Last week Litecoin Cash forked from Litecoin. A fork occurs when developers want to modify the code of a coin and create a new coin. Often this is due to disagreement among developers about how a coin should operate. For example, Bitcoin cash is supposed to be a faster, cheaper version of bitcoin. Sometimes modifications are substantial, such as with Bitcoin Cash. Other times the changes are smaller, like with Litecoin Cash and Litecoin.
The great things about forks is that it’s a chance to get free coins. Developers take a snapshot of the old coin’s blockchain right before the fork takes place. Whichever wallets have the old coin at that snapshot will also be eligible to receive an amount of the new coin. For Litecoin Cash, for every Litecoin you held, you will get 10 Litecoin Cash. Similarly when Bitcoin Cash forked from Bitcoin, for every 1 bitcoin someone held, they received 1 bitcoin cash.
First of all, to get new forked coins, you need to have some of the old coins. The developers of the new coin will issue a date in advance for when the snapshot will be taken.
You also need to have access to the private keys of the wallet where your coins are stored. For this, you will like have to make sure they are not on an exchange. Because when your coins are on an exchange, the exchange holds the private keys so you don’t know what the private keys are. I’m not the most knowledgeable in wallets, but I’ve found that paper wallets the easiest in terms of giving you access to the private key. For some software wallets, it’s not always easy or even possible to access the private keys. There are a lot of paper wallet tutorials out there, but it’s basically a piece of paper that has both your public and private key written on it. So simple.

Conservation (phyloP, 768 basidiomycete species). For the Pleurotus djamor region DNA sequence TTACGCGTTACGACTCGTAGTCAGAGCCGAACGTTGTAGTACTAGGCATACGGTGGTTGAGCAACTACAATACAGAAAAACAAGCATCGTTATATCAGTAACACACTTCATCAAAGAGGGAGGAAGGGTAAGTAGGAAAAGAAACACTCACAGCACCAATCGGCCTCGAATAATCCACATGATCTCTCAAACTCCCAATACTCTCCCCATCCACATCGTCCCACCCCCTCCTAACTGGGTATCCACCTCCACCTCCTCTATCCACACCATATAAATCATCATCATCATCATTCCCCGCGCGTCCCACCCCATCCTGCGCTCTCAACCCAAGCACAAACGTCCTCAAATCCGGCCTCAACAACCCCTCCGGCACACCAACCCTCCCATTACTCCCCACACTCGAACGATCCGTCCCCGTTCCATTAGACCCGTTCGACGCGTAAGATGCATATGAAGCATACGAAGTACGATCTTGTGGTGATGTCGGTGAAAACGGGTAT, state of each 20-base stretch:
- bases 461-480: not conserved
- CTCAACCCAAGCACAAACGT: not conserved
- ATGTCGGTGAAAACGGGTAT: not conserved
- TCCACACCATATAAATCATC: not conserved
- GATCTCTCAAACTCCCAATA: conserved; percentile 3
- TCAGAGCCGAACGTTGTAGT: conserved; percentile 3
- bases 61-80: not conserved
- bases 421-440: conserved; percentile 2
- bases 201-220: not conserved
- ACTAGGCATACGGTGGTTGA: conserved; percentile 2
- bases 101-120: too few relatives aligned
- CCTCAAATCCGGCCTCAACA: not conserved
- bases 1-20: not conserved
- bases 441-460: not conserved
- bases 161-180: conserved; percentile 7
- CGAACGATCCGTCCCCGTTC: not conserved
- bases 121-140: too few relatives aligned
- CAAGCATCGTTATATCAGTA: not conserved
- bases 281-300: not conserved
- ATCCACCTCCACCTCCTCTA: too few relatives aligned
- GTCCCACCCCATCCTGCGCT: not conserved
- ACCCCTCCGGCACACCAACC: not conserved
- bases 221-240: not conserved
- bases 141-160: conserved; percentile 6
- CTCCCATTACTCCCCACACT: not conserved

Once you have the private key, you have to wait for the new coin’s wallet to come out from the developers of the new coin. This can take weeks or months. Once you have the wallet, enter the private key that held your old coins into the new coin wallet. This is used to verify how many old coins you had and subsequently transfer the appropriate number of new coins to you. But before you submit your private key, be sure to transfer your old coins somewhere else. Otherwise some unscrupulous developer could use your private key to take all your old coins.
There really is no risk in claiming new coins, as long as the private key you are using to claim the new coins does not have any old coins in it. The worst case scenario is that the new coins you get are worthless and you’re back where you started.
Getting free coins can be a quick way to make money. When bitcoin cash forked on Aug 1, 2017, 1 BCH was worth about $470 while BTC was at $2,700. So for every bitcoin you held, you got an extra $470, or an immediate 17% return. Since then BCH has gone as high as $4,000.
You also have to look at the psychology of coin forking. Because people know in advance that a coin will work, there is often a sudden spike in price of a coin before the fork because everyone is buying in. Some people will immediately dump the coin after the fork which causes a drop in price. Other will even sell off the coin before the fork, anticipating a drop after the fork and foregoing getting any of the new coin. I think most people will try to sell off the new coin immediately after claiming them to pick up some free money. But perhaps the most savvy investors will see others dumping the new coin and pick up the new coin at the low price, see bitcoin cash, and hodl long-term. (This reminds me of the Princess Bride poison scene.). How you act on this depends on how successful the new coin will be. Not all new coins end up being worth much.
Look out for the next bitcoin fork, Bitcoin Private which is scheduled to fork on Feb 28. This is going to be an anonymous version of Bitcoin. The interesting thing about this is that it is forking both bitcoin and ZClassic (ZCL). That is the most likely reason that ZCL has been surging since December. The Bitcoin Private fork will distribute the new coin to both bitcoin and ZClassic holders at a 1:1 ratio. For every 1 Bitcoin and 1 ZCL you hold, you will get 1 bitcoin private. With ZCL only costing about $150, if your goal is to load up on bitcoin private, you will want to load up on ZCL, rather than BTC which is around $10,000. If you don’t want to risk buying ZCL and you already have bitcoin lying around, just make sure your bitcoin is on a wallet where you have the private keys and you’ll at least get some bitcoin private.